Examples Of Broken Motherhood In Beloved

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Vera Friedman
Toni Morrison
Spring 2018 / Ms. Augustine
Paper #1: Beloved
03/19/18

Beloved: Distorted Love and Broken Motherhood The novel, Beloved, demonstrates Toni Morrison 's ability to penetrate the unconstrained, unapologetic psyches of various characters who bear the awful weight of slavery 's concealed sins. Slavery repudiated black mothers the right to feel maternal love and made them ambivalent toward their family, especially those sired by slave ship crews, masters, and overseers. Slavery culture separated mothers and children not only physically, but emotionally as well. In Morrison’s words, "[These women] were not mothers but breeders." Slavery restricted both Baby Suggs’ and Sethe’s ability to mother their children. In depicting the experiences of mothers in her story, Morrison exhibits how slavery distorted motherhood, more specifically—the connections amongst mothers and their offspring. In other words, slavery has altered motherhood from the ideal and transformed it into something barely recognizable. Sethe’s love for her children led her to the unthinkable—murder.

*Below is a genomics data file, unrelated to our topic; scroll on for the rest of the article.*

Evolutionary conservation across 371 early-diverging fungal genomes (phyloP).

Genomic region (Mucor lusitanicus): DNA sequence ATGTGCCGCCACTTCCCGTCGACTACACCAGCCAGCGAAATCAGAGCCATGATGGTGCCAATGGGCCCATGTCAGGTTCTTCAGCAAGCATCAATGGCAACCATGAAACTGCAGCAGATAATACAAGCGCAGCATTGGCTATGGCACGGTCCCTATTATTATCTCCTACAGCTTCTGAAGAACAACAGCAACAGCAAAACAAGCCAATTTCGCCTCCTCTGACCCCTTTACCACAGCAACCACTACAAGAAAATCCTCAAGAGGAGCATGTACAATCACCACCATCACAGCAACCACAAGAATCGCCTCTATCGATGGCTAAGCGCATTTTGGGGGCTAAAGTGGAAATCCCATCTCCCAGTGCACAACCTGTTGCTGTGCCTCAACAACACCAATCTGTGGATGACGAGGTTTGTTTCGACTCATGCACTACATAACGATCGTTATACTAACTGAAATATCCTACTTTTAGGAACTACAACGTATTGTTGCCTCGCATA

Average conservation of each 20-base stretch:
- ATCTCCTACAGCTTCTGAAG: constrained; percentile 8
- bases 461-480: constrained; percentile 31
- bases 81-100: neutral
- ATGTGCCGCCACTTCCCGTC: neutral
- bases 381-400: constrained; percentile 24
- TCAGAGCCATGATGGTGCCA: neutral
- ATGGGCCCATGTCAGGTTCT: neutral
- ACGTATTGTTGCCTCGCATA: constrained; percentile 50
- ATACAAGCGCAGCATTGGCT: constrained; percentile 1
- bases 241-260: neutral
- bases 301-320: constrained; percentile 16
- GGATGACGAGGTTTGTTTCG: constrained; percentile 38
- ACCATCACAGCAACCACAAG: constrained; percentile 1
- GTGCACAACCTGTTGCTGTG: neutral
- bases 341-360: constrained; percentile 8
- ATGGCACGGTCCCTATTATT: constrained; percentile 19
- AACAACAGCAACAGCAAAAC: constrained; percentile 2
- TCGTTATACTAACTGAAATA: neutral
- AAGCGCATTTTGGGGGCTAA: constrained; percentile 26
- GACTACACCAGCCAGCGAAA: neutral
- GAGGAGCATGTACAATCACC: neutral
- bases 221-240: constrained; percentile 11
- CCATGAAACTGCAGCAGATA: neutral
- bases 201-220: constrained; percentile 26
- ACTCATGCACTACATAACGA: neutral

Sethe has an intense maternal instinct and regards her kin as a piece of herself.
Nevertheless, Sethe’s maternal rights to her children are not acknowledged by the culture of slavery—as a slave she cannot own anything. Accordingly, while they are enslaved neither Baby Suggs nor Sethe really owned their children. In slavery culture, both the mothers and the children are considered property of
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